What Bitcoin does is run a computerised lottery, in a process called “mining.” Bitcoin miners guess a number. They take their guess, they combine it with a block of transactions that are waiting to be processed, and they do a simple calculation on them. If the calculation gives a small enough number, the miner wins six-and-a-quarter fresh new bitcoins! And their block of transactions is added to the public blockchain. The more guesses you make, the better your chances. In June 2020, Bitcoin miners were making 100 quintillion guesses every second. This used as much electricity as all of Austria.45 This is called “proof-of-work” — though it might better be termed “proof-of-waste.” Blocks come out approximately every ten minutes. If miners win coins too often, the difficulty goes up, to slow the system down — so the miners have to add more computers to compete. This results in spiraling electricity use — Bitcoin is, literally, anti-efficient. The point of all this waste is to secure the blockchain — the threat model is that nobody can change the blockchain without wasting at least as much electricity. The Bitcoin mining system is incredibly slow, and very hard to scale up. Bitcoin now consumes between 0.1% and 0.5% of all the electricity in the world — for the same seven transactions per second, worldwide, that it could do in 2009, when it was just running on Nakamoto’s desktop PC. Bitcoin is the most inefficient payment network in human history.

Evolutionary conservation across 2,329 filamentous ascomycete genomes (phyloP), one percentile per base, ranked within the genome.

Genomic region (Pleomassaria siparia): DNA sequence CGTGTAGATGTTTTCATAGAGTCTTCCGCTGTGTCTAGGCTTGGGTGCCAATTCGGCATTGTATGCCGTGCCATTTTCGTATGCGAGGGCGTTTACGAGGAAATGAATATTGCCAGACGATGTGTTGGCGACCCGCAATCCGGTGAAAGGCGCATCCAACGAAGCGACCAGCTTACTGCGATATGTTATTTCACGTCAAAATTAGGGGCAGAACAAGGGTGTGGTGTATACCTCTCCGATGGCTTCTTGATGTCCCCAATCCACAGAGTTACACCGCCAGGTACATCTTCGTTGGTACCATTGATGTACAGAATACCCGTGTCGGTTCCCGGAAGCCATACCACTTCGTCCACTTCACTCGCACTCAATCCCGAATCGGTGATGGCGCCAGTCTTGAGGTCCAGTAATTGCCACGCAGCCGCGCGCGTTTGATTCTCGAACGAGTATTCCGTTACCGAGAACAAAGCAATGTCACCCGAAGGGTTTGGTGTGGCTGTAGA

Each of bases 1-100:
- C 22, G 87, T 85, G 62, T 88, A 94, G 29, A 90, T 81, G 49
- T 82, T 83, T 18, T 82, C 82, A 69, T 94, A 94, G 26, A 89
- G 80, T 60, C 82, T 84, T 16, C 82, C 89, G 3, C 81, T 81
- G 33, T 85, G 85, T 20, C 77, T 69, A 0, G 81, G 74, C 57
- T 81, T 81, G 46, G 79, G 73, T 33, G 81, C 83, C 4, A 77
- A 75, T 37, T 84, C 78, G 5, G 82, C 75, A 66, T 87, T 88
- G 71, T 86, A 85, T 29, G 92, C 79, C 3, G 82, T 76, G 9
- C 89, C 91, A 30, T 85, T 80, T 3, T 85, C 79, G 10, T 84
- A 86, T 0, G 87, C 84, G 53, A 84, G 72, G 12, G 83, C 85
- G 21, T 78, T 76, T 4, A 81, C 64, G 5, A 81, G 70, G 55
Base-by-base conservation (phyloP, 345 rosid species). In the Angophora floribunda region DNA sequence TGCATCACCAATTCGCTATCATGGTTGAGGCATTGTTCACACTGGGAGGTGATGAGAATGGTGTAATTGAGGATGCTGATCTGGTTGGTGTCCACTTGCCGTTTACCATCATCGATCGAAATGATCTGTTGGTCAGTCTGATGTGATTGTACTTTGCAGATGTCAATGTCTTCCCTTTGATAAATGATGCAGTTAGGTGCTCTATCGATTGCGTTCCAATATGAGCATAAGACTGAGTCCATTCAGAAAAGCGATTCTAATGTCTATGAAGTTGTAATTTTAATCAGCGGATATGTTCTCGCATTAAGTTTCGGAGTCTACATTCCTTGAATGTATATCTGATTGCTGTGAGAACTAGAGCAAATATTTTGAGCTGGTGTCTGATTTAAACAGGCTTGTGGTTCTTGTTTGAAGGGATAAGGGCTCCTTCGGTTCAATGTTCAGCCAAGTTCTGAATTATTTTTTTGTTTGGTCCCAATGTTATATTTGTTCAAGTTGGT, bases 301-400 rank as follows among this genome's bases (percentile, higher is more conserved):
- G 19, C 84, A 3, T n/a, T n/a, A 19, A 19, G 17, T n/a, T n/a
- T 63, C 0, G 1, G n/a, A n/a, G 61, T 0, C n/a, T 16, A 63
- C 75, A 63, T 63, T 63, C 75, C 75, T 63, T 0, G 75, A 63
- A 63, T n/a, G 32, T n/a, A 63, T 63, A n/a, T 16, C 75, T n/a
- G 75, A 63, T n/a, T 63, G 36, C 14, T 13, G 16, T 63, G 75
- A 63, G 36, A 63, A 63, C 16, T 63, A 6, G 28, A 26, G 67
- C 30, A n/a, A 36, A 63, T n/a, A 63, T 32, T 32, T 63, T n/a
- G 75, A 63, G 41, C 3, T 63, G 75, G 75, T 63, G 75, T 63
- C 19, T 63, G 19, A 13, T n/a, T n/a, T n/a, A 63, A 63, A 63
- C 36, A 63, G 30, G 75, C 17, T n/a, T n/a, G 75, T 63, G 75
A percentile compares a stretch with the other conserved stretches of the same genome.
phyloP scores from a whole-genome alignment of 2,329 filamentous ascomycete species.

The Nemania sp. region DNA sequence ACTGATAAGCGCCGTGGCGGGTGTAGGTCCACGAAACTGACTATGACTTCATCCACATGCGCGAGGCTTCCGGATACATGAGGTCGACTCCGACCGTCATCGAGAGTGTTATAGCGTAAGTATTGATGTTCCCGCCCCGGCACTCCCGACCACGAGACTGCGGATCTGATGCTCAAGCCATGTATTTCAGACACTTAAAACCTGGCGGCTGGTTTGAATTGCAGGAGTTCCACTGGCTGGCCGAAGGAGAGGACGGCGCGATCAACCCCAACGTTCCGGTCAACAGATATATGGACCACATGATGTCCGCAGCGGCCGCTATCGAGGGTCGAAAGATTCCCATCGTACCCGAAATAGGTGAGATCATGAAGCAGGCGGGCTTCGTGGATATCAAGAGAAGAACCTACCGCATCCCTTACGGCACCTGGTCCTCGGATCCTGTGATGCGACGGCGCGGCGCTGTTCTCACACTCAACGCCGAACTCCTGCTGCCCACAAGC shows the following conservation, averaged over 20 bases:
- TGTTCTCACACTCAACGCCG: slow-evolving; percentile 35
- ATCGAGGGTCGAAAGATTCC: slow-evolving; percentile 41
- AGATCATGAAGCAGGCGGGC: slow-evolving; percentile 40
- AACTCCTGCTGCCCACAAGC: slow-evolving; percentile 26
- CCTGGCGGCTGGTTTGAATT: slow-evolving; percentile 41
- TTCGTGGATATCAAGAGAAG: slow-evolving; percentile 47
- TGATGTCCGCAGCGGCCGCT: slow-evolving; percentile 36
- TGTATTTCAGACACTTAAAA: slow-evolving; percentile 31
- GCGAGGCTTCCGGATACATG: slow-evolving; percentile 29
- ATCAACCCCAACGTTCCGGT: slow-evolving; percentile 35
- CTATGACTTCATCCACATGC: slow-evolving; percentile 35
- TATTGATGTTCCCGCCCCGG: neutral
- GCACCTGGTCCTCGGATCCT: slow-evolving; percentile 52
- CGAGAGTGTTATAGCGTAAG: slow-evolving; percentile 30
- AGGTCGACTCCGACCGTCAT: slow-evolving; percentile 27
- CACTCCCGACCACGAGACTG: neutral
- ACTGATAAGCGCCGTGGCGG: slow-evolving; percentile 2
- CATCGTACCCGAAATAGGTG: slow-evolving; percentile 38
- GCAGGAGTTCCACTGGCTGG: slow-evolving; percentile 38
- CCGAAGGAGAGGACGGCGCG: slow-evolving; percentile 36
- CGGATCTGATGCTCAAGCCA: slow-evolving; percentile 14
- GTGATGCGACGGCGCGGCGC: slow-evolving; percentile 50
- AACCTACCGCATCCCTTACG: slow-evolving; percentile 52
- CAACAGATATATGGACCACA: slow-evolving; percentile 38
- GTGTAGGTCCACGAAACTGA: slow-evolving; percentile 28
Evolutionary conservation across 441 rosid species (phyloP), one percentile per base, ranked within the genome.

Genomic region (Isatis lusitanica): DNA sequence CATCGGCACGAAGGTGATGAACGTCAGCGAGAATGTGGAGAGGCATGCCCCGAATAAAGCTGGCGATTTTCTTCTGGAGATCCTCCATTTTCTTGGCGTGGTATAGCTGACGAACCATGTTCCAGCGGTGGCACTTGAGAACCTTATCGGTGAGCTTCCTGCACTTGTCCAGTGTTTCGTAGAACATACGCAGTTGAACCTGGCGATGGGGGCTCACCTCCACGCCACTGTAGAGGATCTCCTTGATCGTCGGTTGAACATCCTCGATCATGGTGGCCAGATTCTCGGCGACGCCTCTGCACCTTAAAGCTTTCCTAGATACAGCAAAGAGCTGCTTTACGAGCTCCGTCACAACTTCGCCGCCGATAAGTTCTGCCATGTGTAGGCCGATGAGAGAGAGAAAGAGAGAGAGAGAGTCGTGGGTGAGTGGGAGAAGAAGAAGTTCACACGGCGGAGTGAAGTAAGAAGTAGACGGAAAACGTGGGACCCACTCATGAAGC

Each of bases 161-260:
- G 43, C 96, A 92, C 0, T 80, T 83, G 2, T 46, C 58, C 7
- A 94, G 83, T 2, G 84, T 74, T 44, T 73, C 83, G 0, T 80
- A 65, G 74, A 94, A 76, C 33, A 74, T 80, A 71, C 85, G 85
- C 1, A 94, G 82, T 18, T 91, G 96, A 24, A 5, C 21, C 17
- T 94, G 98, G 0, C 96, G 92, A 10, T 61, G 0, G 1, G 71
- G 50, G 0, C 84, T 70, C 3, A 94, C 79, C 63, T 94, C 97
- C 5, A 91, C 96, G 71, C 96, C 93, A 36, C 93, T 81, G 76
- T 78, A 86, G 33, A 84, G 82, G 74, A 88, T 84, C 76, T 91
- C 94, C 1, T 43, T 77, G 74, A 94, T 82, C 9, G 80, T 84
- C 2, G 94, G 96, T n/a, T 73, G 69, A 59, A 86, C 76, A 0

David Gerard (Libra Shrugged: How Facebook Tried to Take Over the Money)
Outside of proof-of-work, other consensus mechanisms exist, such as proof-of-stake (PoS). Proof-of-stake can be thought of as an alternative form of mining, one that doesn’t require lots of hardware and electricity, but instead requires people to put their reputation and assets at risk to help validate transactions.